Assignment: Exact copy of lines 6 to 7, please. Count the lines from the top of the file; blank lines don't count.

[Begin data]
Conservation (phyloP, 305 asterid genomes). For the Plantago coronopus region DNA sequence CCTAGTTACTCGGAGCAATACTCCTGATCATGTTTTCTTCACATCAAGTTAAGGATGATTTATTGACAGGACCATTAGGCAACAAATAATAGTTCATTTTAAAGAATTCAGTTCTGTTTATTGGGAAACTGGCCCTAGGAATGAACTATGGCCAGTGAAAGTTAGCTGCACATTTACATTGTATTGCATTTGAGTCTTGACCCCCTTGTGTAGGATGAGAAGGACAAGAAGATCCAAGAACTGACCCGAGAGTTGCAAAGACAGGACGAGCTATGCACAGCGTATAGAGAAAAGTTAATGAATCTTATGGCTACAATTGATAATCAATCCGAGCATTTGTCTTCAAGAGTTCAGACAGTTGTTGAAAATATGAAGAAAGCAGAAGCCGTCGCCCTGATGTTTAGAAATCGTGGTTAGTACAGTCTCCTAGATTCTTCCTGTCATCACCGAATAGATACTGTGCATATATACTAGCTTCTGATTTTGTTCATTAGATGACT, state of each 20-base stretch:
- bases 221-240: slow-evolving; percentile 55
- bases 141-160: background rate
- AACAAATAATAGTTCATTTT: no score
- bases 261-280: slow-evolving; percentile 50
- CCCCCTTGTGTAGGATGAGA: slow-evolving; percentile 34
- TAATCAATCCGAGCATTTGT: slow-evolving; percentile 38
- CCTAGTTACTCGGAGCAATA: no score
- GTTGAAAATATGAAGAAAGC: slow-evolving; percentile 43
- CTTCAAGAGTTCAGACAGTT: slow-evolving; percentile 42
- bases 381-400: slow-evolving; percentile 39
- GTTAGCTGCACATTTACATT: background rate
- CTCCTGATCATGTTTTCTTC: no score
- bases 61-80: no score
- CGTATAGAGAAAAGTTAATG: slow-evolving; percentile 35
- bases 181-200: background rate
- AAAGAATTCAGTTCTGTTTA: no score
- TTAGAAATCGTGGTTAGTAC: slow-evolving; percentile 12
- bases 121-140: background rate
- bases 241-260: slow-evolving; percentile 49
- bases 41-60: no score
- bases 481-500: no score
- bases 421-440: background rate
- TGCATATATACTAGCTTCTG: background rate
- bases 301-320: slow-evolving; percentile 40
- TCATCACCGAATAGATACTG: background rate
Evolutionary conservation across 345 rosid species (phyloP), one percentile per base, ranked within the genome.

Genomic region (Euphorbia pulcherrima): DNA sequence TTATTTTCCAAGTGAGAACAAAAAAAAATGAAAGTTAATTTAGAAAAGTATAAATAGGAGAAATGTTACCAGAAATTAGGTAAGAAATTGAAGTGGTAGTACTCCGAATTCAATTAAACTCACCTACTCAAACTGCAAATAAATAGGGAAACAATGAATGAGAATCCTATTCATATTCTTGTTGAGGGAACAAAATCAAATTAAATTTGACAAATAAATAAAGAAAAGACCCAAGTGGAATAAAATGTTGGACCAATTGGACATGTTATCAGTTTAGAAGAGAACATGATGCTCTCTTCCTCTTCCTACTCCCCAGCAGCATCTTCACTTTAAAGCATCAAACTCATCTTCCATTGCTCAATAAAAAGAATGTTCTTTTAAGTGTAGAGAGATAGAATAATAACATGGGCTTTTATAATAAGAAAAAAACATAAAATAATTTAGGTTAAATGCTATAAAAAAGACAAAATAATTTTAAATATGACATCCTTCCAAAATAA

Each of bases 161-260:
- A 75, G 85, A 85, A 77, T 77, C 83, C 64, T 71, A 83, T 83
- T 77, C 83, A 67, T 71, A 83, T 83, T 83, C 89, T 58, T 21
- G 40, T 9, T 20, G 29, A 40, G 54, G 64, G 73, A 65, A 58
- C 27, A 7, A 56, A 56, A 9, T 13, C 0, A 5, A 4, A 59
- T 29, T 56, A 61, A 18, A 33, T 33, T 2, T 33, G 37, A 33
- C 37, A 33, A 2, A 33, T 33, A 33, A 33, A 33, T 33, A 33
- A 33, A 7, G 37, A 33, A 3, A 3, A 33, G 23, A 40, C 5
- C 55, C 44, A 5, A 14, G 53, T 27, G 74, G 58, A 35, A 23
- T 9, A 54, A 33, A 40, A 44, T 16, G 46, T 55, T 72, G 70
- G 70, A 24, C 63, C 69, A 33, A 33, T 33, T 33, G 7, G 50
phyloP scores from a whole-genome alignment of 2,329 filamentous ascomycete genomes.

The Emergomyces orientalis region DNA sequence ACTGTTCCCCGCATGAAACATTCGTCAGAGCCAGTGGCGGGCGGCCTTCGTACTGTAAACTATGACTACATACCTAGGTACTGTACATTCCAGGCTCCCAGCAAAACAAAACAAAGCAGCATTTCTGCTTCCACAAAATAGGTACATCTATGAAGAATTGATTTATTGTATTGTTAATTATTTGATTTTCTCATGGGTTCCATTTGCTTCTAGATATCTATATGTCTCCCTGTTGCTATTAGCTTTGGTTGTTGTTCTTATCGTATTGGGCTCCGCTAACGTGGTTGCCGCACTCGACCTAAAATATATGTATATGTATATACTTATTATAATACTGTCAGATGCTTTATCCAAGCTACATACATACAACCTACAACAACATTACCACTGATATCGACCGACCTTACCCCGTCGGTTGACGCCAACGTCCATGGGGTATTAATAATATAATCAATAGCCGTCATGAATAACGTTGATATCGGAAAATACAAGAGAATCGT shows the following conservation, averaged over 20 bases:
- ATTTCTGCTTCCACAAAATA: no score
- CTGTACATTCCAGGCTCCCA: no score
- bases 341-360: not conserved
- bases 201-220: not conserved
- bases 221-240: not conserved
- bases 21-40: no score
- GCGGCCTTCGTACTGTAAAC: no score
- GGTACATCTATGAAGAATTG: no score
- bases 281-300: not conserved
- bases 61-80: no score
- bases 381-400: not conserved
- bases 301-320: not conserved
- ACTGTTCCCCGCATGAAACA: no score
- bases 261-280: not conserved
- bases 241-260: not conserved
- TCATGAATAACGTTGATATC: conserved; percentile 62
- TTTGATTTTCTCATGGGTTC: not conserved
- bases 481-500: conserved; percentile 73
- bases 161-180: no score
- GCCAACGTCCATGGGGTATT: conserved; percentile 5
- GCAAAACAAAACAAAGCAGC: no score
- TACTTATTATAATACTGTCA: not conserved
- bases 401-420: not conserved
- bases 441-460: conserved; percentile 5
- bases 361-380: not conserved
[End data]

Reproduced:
- CCCCCTTGTGTAGGATGAGA: slow-evolving; percentile 34
- TAATCAATCCGAGCATTTGT: slow-evolving; percentile 38